The Anganwadi Project – impact beyond borders

Architecture is so often a luxury afforded only to the wealthy. However, good design should be a universal right that can change the everyday lives of those living in the lowest most vulnerable societies. So often, it is the children in these communities that can benefit the most.

The United Nations created 17 Sustainable Development Goals – a blueprint to achieve a better and more sustainable future for all. Goal Number 4 states that the key to bringing about change is from the grassroots up. Change can occur with good design and can be as simple as providing a safe, joyful, well-ventilated space for children who often live stressful lives in overcrowded and noisy slums.

The Anganwadi Project (TAP) is a Sydney-based grassroots organisation which started 11 years ago to address this problem by designing and building beautiful anganwadis (or pre-schools) in the slum areas of Ahmedabad, Gujarat India. The existing anganwadis are generally run for a few hours a day in dark rooms in local slum houses. They are often sweltering corrugated iron boxes in the 45-degree heat and have little or no light or ventilation, making it impossible for the children to learn. The Anganwadi Project focusses on designing simple, beautiful spaces where young children can find an escape from their everyday lives, learning in a safe and comfortable environment.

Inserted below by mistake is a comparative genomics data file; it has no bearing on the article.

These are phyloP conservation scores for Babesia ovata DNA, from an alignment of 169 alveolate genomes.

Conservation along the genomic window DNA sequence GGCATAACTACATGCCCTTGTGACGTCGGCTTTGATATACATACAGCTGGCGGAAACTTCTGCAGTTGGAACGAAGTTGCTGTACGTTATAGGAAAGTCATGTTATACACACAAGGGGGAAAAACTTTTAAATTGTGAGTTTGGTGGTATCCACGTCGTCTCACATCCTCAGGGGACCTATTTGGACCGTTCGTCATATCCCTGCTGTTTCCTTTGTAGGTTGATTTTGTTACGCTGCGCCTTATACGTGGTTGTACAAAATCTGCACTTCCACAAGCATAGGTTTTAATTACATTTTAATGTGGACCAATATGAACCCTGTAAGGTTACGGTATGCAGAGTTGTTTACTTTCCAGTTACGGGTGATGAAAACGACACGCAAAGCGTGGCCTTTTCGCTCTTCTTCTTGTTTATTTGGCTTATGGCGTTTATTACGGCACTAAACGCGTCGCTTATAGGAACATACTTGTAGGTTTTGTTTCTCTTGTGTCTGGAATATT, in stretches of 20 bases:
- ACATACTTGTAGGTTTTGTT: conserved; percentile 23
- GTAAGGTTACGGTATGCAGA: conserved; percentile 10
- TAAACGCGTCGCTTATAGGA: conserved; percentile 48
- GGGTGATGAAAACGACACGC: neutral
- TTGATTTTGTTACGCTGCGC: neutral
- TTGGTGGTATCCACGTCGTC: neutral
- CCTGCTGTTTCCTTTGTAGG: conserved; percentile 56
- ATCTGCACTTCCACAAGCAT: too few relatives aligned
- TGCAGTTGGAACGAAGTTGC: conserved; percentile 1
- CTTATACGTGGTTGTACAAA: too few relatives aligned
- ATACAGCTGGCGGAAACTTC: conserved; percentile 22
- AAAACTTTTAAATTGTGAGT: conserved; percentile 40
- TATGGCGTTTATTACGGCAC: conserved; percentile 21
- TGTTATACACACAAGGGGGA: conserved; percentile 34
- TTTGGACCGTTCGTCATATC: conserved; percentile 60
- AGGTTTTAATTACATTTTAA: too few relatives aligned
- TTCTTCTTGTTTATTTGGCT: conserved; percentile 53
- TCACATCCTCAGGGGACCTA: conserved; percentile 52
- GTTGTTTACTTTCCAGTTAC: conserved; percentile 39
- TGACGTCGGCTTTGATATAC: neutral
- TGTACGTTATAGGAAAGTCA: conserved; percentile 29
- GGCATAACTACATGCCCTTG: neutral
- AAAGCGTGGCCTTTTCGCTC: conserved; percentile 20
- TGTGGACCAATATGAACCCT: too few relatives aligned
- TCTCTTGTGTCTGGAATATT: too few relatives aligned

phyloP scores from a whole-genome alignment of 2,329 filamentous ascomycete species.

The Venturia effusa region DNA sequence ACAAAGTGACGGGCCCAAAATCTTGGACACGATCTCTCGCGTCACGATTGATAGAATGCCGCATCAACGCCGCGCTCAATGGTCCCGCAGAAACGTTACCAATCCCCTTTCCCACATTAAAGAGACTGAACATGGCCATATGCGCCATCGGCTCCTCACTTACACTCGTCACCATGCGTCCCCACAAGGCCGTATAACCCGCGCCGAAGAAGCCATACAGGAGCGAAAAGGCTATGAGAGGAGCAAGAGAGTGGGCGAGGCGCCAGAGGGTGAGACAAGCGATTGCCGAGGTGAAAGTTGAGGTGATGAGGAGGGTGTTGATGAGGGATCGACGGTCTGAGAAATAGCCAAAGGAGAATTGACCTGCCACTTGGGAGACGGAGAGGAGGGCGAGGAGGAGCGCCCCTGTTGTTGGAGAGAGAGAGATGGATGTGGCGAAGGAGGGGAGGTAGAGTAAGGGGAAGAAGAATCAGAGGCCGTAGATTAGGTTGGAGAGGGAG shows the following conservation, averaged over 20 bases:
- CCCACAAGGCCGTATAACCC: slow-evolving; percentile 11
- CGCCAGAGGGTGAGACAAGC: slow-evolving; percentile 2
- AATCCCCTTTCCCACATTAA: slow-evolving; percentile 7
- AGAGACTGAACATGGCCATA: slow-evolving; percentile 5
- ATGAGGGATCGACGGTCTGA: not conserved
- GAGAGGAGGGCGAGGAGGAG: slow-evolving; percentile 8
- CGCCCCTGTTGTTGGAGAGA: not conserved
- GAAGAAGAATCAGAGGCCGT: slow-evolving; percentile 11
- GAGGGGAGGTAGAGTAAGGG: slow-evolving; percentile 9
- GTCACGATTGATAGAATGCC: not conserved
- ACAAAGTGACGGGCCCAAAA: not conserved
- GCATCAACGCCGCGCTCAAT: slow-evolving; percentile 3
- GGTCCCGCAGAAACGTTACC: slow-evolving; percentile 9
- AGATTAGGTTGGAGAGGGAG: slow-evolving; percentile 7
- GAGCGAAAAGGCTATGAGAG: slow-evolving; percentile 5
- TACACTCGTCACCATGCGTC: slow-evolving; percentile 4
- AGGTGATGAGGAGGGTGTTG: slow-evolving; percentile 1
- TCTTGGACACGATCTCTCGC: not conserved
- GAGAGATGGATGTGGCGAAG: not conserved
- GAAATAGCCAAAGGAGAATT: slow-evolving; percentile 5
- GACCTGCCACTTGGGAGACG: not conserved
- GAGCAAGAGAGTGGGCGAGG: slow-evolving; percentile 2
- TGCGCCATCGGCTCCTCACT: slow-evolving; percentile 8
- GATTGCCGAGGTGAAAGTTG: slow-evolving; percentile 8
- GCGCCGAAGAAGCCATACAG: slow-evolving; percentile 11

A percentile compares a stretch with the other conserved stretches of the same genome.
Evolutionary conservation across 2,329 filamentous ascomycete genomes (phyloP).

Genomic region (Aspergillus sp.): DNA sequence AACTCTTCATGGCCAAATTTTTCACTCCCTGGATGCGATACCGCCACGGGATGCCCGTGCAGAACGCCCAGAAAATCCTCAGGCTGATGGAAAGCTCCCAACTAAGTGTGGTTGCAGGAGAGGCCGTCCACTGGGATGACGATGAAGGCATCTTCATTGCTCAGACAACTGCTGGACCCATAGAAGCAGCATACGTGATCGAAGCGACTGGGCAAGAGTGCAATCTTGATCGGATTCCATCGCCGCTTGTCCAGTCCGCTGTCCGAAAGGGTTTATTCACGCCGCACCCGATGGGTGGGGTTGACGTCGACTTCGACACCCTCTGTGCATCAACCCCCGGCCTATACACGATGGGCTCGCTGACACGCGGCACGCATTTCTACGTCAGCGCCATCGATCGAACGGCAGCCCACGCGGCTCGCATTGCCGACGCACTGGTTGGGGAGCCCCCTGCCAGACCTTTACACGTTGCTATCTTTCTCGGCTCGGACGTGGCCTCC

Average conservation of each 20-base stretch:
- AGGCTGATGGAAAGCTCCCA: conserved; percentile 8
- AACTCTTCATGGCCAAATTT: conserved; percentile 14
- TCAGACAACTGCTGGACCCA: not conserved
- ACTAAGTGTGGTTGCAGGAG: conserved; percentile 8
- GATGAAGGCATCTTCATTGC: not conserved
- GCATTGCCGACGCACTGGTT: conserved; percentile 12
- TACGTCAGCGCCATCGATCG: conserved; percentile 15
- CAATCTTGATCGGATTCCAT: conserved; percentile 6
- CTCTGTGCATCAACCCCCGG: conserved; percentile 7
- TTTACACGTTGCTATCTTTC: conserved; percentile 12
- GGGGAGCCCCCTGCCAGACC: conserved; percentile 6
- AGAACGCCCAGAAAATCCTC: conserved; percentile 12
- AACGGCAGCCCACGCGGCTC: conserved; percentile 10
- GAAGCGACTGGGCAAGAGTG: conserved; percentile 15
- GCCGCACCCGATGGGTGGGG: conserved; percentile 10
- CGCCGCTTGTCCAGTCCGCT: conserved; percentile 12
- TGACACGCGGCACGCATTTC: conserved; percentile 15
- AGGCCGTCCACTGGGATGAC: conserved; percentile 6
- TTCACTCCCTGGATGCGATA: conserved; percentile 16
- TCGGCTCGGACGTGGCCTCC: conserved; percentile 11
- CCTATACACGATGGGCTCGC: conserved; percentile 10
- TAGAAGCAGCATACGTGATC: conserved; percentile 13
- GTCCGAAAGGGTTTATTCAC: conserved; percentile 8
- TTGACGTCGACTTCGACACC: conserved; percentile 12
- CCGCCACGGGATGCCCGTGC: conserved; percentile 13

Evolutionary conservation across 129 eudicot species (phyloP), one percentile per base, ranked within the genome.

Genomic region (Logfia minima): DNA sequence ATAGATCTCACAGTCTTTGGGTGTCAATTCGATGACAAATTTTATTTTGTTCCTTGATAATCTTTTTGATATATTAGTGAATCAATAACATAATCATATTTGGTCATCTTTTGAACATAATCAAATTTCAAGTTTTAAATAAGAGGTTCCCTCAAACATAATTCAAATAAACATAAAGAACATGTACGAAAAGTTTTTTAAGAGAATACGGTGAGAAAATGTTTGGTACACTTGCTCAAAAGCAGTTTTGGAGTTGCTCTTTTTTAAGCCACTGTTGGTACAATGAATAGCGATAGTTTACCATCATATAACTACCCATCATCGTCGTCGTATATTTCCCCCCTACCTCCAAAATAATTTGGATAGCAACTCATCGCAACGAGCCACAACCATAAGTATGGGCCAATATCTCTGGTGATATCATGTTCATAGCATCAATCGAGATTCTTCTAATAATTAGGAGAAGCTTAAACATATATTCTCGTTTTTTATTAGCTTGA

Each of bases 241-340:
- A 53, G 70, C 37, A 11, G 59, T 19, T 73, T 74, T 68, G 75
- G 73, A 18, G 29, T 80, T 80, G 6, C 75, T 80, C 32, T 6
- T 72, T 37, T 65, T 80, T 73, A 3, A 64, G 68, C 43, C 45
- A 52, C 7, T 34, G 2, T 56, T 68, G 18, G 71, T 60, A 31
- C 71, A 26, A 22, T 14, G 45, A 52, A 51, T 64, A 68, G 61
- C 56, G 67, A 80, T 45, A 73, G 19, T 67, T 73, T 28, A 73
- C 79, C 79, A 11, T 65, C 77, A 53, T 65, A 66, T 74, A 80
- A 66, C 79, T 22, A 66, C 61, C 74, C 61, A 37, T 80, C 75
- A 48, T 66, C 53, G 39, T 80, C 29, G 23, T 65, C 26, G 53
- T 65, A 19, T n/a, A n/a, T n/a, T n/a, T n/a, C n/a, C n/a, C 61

PHOTO CREDIT: The Anganwadi Project

The organisation came about from a chance meeting in 2007 of the 2 co-founders, myself (Jane Rothschild) who at the time was a director of the organisation, Architects Without Frontiers and Jodie Fried, a designer. From that chance meeting came the re-building of one small school and the start of a collaboration that led to the founding of The Anganwadi Project.

TAP have now built 16 anganwadis, for a budget of $10,000- 12,000 AUD for each school. We have since positively affected the lives of over 500 children and have sent more than 30 volunteer architects and designers to India to work and supervise these projects.